There is no 'standard' setup of cymbals, as such. You play with wteaevhr you think will help your sound I personally use hats, crash and x2 big rides. Sometimes I just use hats/ride. It's all a matter of what sound you want or need.However, I believe you are referring to splash (small) and china (trashy and odd-looking).There is no "best brand", either. Go to your local drum store, try some out and decide which you think sounds best.Check out other brands too, like Istanbul, Bosphorus and Turkish.EDIT: How could I forget Meinl and UFIP? The shame. Kudos to Methor & Heather for noting them, but I'm a lowly level 1 and can't thumbsup anyone yet.My first "proper" set of cymbals were Meinl Classics (plus an Amun series crash), very loud and perfect for rock.My drum teacher was a fan of UFIP. Very nice cymbals indeed, but rather on the expensive side for me and difficult to find second-hand due to (a) lack of popularity, and (b) they sound GREAT so people don't often part with them! It'd be worth finding a store that stocks these just to try them if you have a decent budget.Also, don't be afraid to buy second-hand. Some cymbal sounds become really nice when the cymbal has seen a bit of use particularly in ranges which are overly bright to some when new (like Zildjian A and Sabian AA).Currently I use Zildjian (13" K hats, 16" A crash, 20" K ride) and Turkish (22" Classic ride), all bought used. The hats and rides are dark, menacing and enveloping, while the crash (VERY used) is fairly thin and cuts through nicely when needed.This setup is exactly what I like to play with and works well for me (not to mention sounds great with a 70's wood/fiberglass kit, but that's just bragging), while others prefer quite different setups (as seen in other answers).Of course, cymbals tend to be expensive, which is another reason to buy from eBay, drum magazines or local stores.References : Experience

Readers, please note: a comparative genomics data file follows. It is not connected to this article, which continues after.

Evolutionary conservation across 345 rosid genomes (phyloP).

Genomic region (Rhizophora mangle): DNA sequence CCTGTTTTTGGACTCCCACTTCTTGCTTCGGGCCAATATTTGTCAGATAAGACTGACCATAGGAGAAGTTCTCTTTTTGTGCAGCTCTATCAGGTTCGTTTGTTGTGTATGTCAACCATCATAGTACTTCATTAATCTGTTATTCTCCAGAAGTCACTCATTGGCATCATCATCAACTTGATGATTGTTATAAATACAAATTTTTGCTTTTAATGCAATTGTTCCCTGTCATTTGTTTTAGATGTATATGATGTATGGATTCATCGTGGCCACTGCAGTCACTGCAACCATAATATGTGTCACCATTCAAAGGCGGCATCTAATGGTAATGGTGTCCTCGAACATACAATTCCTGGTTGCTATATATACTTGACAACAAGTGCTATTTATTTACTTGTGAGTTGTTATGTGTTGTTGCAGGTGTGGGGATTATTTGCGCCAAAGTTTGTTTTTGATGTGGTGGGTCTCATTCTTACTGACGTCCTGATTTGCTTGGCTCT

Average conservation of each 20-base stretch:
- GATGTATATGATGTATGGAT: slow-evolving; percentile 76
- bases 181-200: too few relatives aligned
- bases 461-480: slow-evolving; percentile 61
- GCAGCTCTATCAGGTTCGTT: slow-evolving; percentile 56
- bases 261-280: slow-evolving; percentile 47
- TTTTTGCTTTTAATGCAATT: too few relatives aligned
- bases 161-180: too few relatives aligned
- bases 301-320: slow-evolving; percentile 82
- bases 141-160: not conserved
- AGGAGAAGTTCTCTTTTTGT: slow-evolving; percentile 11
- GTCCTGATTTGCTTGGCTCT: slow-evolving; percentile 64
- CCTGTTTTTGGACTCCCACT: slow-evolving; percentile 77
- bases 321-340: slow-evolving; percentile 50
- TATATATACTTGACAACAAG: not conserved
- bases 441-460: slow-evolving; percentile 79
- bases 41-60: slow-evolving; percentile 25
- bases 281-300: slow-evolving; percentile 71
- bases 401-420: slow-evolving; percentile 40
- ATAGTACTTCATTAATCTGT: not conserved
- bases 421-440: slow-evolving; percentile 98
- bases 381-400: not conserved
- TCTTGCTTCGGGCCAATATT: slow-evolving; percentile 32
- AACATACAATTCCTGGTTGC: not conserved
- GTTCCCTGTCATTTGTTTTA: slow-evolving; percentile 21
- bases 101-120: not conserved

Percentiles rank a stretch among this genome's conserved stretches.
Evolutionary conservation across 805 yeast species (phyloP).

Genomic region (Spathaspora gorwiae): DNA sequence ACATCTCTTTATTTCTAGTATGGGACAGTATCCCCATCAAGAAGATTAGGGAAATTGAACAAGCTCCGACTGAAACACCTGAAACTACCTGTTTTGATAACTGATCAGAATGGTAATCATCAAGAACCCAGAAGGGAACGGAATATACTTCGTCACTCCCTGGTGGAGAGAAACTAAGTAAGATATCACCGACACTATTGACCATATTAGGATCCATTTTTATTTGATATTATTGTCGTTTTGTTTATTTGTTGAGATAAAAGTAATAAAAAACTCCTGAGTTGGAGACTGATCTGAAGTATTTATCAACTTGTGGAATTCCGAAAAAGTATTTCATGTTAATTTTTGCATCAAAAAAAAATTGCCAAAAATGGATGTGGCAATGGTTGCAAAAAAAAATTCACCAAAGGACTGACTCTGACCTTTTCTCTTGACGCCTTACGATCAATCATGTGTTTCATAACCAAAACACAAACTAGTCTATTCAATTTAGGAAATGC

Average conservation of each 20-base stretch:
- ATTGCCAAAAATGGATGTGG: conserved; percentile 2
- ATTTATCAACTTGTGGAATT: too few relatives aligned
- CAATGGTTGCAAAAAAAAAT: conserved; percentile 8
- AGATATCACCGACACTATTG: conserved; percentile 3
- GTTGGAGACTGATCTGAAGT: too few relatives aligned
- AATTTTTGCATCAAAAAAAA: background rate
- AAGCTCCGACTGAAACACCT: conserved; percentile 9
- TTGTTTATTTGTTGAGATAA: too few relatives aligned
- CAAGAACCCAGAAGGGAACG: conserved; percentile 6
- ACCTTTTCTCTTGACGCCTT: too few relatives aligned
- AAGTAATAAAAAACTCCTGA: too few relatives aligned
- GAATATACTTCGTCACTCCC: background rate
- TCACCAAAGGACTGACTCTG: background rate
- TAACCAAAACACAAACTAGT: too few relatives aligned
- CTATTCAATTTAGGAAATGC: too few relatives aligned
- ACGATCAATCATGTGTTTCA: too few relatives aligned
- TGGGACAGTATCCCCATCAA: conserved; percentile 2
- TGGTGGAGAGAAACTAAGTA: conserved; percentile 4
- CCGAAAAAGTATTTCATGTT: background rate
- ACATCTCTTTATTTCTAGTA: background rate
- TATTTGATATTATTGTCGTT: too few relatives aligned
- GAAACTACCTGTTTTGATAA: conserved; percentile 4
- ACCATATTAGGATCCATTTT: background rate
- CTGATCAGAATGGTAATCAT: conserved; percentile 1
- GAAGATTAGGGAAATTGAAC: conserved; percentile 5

DooJoon posted on Mar 30, 2013 - 20:24 PM

There is no 'standard' setup of cymbals, as such. You play with wteaevhr you think will help your sound I personally use hats, crash and x2 big rides. Sometimes I just use hats/ride. It's all a matter of what sound you want or need.However, I believe you are referring to splash (small) and china (trashy and odd-looking).There is no "best brand", either. Go to your local drum store, try some out and decide which you think sounds best.Check out other brands too, like Istanbul, Bosphorus and Turkish.EDIT: How could I forget Meinl and UFIP? The shame. Kudos to Methor & Heather for noting them, but I'm a lowly level 1 and can't thumbsup anyone yet.My first "proper" set of cymbals were Meinl Classics (plus an Amun series crash), very loud and perfect for rock.My drum teacher was a fan of UFIP. Very nice cymbals indeed, but rather on the expensive side for me and difficult to find second-hand due to (a) lack of popularity, and (b) they sound GREAT so people don't often part with them! It'd be worth finding a store that stocks these just to try them if you have a decent budget.Also, don't be afraid to buy second-hand. Some cymbal sounds become really nice when the cymbal has seen a bit of use particularly in ranges which are overly bright to some when new (like Zildjian A and Sabian AA).Currently I use Zildjian (13" K hats, 16" A crash, 20" K ride) and Turkish (22" Classic ride), all bought used. The hats and rides are dark, menacing and enveloping, while the crash (VERY used) is fairly thin and cuts through nicely when needed.This setup is exactly what I like to play with and works well for me (not to mention sounds great with a 70's wood/fiberglass kit, but that's just bragging), while others prefer quite different setups (as seen in other answers).Of course, cymbals tend to be expensive, which is another reason to buy from eBay, drum magazines or local stores.References : Experience